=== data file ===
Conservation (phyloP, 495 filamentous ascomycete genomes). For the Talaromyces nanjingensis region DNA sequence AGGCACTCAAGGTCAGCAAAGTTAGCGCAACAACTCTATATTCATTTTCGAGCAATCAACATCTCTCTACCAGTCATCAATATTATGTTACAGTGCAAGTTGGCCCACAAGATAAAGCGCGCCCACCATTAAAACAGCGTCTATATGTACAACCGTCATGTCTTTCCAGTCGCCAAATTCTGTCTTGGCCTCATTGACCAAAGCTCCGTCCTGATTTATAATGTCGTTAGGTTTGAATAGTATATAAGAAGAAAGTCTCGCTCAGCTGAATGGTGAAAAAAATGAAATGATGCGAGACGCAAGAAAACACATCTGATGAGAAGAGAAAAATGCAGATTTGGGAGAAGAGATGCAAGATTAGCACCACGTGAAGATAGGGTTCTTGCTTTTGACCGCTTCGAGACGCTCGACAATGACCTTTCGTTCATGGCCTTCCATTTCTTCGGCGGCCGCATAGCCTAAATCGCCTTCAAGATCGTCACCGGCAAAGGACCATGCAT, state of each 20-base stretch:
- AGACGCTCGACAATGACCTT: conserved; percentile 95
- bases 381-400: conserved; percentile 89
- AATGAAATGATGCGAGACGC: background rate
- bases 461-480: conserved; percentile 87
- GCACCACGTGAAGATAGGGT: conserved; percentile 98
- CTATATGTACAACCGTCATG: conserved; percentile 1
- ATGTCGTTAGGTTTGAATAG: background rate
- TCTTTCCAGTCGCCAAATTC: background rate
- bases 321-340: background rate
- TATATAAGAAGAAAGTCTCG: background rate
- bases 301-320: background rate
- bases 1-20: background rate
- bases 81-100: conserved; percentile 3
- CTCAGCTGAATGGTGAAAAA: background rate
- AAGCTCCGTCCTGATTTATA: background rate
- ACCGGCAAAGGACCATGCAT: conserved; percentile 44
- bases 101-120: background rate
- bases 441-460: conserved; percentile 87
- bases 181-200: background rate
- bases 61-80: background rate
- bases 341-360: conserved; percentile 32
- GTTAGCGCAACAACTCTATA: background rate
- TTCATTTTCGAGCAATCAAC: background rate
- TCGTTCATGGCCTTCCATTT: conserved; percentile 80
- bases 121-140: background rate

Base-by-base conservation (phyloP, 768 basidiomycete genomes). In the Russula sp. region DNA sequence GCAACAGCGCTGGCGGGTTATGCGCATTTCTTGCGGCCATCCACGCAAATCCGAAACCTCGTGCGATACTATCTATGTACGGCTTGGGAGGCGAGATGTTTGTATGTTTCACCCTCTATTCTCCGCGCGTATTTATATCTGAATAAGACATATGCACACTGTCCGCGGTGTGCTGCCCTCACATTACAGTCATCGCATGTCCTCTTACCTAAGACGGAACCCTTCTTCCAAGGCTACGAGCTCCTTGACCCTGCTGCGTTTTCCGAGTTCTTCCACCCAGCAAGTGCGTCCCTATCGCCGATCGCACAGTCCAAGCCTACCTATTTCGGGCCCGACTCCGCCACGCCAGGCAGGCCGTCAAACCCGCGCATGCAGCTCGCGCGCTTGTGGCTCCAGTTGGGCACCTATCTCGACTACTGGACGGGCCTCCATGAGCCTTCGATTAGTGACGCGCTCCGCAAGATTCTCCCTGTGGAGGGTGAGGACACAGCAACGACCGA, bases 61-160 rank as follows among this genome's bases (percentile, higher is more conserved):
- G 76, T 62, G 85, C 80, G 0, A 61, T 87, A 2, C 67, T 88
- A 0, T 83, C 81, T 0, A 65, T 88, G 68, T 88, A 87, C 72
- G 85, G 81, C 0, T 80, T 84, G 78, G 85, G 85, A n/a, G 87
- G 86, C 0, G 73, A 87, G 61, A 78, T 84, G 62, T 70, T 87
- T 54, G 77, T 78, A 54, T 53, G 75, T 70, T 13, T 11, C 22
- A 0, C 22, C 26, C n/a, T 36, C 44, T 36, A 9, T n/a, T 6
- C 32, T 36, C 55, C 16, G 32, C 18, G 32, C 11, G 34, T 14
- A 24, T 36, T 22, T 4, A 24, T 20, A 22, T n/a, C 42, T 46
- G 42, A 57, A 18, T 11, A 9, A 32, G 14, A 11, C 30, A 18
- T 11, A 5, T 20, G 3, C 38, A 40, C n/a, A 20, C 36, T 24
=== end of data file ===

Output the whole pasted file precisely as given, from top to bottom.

Conservation (phyloP, 495 filamentous ascomycete genomes). For the Talaromyces nanjingensis region DNA sequence AGGCACTCAAGGTCAGCAAAGTTAGCGCAACAACTCTATATTCATTTTCGAGCAATCAACATCTCTCTACCAGTCATCAATATTATGTTACAGTGCAAGTTGGCCCACAAGATAAAGCGCGCCCACCATTAAAACAGCGTCTATATGTACAACCGTCATGTCTTTCCAGTCGCCAAATTCTGTCTTGGCCTCATTGACCAAAGCTCCGTCCTGATTTATAATGTCGTTAGGTTTGAATAGTATATAAGAAGAAAGTCTCGCTCAGCTGAATGGTGAAAAAAATGAAATGATGCGAGACGCAAGAAAACACATCTGATGAGAAGAGAAAAATGCAGATTTGGGAGAAGAGATGCAAGATTAGCACCACGTGAAGATAGGGTTCTTGCTTTTGACCGCTTCGAGACGCTCGACAATGACCTTTCGTTCATGGCCTTCCATTTCTTCGGCGGCCGCATAGCCTAAATCGCCTTCAAGATCGTCACCGGCAAAGGACCATGCAT, state of each 20-base stretch:
- AGACGCTCGACAATGACCTT: conserved; percentile 95
- bases 381-400: conserved; percentile 89
- AATGAAATGATGCGAGACGC: background rate
- bases 461-480: conserved; percentile 87
- GCACCACGTGAAGATAGGGT: conserved; percentile 98
- CTATATGTACAACCGTCATG: conserved; percentile 1
- ATGTCGTTAGGTTTGAATAG: background rate
- TCTTTCCAGTCGCCAAATTC: background rate
- bases 321-340: background rate
- TATATAAGAAGAAAGTCTCG: background rate
- bases 301-320: background rate
- bases 1-20: background rate
- bases 81-100: conserved; percentile 3
- CTCAGCTGAATGGTGAAAAA: background rate
- AAGCTCCGTCCTGATTTATA: background rate
- ACCGGCAAAGGACCATGCAT: conserved; percentile 44
- bases 101-120: background rate
- bases 441-460: conserved; percentile 87
- bases 181-200: background rate
- bases 61-80: background rate
- bases 341-360: conserved; percentile 32
- GTTAGCGCAACAACTCTATA: background rate
- TTCATTTTCGAGCAATCAAC: background rate
- TCGTTCATGGCCTTCCATTT: conserved; percentile 80
- bases 121-140: background rate

Base-by-base conservation (phyloP, 768 basidiomycete genomes). In the Russula sp. region DNA sequence GCAACAGCGCTGGCGGGTTATGCGCATTTCTTGCGGCCATCCACGCAAATCCGAAACCTCGTGCGATACTATCTATGTACGGCTTGGGAGGCGAGATGTTTGTATGTTTCACCCTCTATTCTCCGCGCGTATTTATATCTGAATAAGACATATGCACACTGTCCGCGGTGTGCTGCCCTCACATTACAGTCATCGCATGTCCTCTTACCTAAGACGGAACCCTTCTTCCAAGGCTACGAGCTCCTTGACCCTGCTGCGTTTTCCGAGTTCTTCCACCCAGCAAGTGCGTCCCTATCGCCGATCGCACAGTCCAAGCCTACCTATTTCGGGCCCGACTCCGCCACGCCAGGCAGGCCGTCAAACCCGCGCATGCAGCTCGCGCGCTTGTGGCTCCAGTTGGGCACCTATCTCGACTACTGGACGGGCCTCCATGAGCCTTCGATTAGTGACGCGCTCCGCAAGATTCTCCCTGTGGAGGGTGAGGACACAGCAACGACCGA, bases 61-160 rank as follows among this genome's bases (percentile, higher is more conserved):
- G 76, T 62, G 85, C 80, G 0, A 61, T 87, A 2, C 67, T 88
- A 0, T 83, C 81, T 0, A 65, T 88, G 68, T 88, A 87, C 72
- G 85, G 81, C 0, T 80, T 84, G 78, G 85, G 85, A n/a, G 87
- G 86, C 0, G 73, A 87, G 61, A 78, T 84, G 62, T 70, T 87
- T 54, G 77, T 78, A 54, T 53, G 75, T 70, T 13, T 11, C 22
- A 0, C 22, C 26, C n/a, T 36, C 44, T 36, A 9, T n/a, T 6
- C 32, T 36, C 55, C 16, G 32, C 18, G 32, C 11, G 34, T 14
- A 24, T 36, T 22, T 4, A 24, T 20, A 22, T n/a, C 42, T 46
- G 42, A 57, A 18, T 11, A 9, A 32, G 14, A 11, C 30, A 18
- T 11, A 5, T 20, G 3, C 38, A 40, C n/a, A 20, C 36, T 24